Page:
Prosecutors say the false compartments in Harinder Dhaliwal's tractor trailers was the innovation that allowed more than 3 tons of cocaine to move through Buffalo.
By Dhaliwal's own admission, the 6,600 pounds of cocaine he and others smuggled into Canada had a street value of $120 million.
A federal judge on Wednesday sentenced the 47-year old Brampton, Ont., man to 20 years in prison.
"There is no other case like this," said Assistant U.S. Attorney Timothy C. Lynch. "We've never seen this amount of drugs before."
From the start, Dhaliwal argued that he was not a leader of the international conspiracy that shipped cocaine to California and, then with his help, moved it through Buffalo to Vancouver from 2006 until mid-2011.
He went so far as to include a flow chart detailing his role in a letter to U.S. District Judge William M. Skretny.
"The chart is not some illusion," said defense attorney Robert Ross Fogg. "It's an effort to show that this is bigger than him."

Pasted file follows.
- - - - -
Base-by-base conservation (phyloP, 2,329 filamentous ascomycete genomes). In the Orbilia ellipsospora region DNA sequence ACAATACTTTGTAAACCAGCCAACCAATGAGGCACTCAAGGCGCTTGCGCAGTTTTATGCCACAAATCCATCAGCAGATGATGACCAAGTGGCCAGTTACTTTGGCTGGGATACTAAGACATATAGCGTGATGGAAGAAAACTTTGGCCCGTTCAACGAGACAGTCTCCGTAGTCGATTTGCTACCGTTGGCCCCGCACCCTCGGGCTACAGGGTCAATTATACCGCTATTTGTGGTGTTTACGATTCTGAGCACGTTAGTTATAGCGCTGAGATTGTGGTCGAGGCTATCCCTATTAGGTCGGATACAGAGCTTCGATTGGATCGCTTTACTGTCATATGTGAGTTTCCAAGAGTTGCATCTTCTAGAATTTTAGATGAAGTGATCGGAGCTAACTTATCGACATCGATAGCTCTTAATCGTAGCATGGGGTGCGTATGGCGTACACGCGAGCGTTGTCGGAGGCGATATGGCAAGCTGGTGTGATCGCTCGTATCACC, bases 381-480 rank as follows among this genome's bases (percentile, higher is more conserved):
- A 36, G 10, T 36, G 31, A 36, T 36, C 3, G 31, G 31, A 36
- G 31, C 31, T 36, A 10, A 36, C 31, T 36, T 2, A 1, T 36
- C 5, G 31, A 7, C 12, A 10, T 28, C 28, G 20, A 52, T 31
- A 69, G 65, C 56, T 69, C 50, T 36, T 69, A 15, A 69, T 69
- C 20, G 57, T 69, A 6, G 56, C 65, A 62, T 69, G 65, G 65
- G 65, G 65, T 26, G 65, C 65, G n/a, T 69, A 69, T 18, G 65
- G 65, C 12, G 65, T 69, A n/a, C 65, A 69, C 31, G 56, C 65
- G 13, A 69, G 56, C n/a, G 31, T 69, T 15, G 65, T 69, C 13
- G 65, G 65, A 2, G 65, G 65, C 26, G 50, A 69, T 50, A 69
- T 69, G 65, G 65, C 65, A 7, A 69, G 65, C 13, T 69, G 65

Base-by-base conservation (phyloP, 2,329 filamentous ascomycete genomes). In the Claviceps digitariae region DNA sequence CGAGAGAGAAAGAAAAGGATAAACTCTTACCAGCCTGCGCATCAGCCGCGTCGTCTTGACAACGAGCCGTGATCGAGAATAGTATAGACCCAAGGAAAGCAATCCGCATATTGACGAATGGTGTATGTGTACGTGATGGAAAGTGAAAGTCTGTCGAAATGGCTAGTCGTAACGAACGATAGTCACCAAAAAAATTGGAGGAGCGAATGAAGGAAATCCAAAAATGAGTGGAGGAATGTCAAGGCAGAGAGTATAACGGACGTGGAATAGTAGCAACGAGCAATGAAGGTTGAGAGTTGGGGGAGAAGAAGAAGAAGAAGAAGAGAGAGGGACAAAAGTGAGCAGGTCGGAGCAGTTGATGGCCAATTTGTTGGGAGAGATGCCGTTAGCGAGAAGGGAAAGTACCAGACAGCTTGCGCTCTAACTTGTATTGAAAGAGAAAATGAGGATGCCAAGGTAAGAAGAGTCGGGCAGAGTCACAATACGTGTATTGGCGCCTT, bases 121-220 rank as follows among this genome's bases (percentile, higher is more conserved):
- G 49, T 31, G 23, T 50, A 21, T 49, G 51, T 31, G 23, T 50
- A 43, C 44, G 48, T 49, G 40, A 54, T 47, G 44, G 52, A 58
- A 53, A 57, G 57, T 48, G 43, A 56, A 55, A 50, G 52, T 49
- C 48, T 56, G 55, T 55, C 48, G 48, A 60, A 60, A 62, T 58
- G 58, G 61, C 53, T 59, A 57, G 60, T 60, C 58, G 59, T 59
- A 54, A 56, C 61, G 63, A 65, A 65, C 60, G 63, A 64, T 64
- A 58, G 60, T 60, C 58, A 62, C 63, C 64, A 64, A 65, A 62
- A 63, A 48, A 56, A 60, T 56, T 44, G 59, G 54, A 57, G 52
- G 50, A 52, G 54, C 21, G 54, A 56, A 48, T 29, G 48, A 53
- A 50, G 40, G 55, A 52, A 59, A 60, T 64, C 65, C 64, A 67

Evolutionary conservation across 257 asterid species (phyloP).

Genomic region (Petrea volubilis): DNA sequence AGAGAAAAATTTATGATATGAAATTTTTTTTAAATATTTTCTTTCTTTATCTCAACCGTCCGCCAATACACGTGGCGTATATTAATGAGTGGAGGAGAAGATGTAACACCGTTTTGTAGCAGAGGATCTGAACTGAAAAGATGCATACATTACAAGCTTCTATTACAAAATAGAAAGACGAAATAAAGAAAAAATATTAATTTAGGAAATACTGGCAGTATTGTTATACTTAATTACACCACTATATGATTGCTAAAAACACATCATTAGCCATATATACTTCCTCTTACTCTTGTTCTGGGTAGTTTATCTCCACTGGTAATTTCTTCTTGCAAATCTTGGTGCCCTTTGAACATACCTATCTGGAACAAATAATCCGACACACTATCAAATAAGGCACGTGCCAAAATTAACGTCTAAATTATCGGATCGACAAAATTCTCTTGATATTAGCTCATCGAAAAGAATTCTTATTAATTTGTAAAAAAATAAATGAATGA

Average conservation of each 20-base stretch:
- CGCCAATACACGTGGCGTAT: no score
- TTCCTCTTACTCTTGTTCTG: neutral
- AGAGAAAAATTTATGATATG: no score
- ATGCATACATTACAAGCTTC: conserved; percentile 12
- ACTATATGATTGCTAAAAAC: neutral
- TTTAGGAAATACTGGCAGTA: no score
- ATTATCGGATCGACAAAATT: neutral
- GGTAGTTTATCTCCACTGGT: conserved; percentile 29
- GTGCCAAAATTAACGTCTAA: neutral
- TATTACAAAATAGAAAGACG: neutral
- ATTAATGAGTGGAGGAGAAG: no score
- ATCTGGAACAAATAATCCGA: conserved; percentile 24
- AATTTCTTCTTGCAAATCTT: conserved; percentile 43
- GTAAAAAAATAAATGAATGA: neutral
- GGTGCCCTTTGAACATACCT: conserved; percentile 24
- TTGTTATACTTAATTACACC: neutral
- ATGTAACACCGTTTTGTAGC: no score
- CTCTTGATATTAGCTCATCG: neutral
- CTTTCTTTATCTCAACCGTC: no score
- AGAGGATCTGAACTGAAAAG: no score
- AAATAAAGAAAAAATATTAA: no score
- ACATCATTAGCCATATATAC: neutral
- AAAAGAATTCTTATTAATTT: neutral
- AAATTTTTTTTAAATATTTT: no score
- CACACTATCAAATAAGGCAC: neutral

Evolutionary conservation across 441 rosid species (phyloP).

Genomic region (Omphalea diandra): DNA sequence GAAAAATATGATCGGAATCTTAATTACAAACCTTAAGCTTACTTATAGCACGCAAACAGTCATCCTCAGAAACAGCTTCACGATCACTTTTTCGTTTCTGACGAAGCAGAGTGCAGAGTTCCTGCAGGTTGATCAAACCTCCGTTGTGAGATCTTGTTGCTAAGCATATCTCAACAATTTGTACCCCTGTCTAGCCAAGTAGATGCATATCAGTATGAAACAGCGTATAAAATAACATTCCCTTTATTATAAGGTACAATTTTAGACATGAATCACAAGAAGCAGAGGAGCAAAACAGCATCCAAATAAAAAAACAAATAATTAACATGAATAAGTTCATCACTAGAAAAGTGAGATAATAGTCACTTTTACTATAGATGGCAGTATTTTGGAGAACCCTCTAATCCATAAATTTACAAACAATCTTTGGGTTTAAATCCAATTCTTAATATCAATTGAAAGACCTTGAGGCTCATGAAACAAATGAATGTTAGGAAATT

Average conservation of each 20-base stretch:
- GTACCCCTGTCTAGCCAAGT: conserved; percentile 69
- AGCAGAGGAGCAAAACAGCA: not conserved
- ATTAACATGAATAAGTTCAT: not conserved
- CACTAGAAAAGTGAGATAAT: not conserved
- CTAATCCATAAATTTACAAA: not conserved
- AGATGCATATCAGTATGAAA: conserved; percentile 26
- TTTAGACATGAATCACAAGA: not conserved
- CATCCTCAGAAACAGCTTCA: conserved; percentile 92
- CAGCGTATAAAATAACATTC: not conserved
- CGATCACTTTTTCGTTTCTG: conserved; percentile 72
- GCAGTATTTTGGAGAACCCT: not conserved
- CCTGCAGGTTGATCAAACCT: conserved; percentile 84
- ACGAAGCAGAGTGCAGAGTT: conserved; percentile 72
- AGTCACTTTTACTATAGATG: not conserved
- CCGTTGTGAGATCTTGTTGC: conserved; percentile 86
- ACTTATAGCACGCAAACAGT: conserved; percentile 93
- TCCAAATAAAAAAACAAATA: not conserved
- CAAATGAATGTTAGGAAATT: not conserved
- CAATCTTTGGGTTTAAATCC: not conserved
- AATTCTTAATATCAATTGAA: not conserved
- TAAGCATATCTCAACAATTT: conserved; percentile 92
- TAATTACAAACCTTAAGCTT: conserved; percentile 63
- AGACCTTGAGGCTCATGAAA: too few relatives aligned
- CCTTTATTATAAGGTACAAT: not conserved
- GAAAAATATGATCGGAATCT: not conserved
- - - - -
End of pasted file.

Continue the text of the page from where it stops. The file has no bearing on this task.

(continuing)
Lynch acknowledged that drug cartels and organized crime were involved in the conspiracy, but he said Dhaliwal and his Ontario-based trucking company were essential to getting the cocaine into Canada.
He also noted that it was Dhaliwal who came up with the idea of false compartments in his tractor-trailers.
In estimating the amount of drugs that moved through Buffalo, investigators pointed to drug ledgers seized during the investigation that indicated more than 3,500 pounds of cocaine had been transported here as part of about a dozen smuggling trips from late 2009 to September 2010.
"He supervised a massive flow of cocaine from California through Canada into Vancouver," Lynch said.
In sentencing Dhaliwal, Skretny made several references to the large amount of drugs involved in his crime and its human impact.
"The addiction. The harm. The hurt," he said. "You've caused a lot of suffering. You've caused a lot of grief."
During the course of the investigation, investigators recovered more than 500 pounds of cocaine. The amount seized included about 270 pounds taken as part of two separate seizures at the Lewiston-Queenston Bridge and in Geneva.
At least six others were charged in connection with the conspiracy and each of them has been convicted.
Dhaliwal's sentence is the result of an investigation by Immigration and Customs Enforcement, Homeland Security Investigations, U.S. Customs and Border Protection, Canada Border Services Agency and the Toronto Police.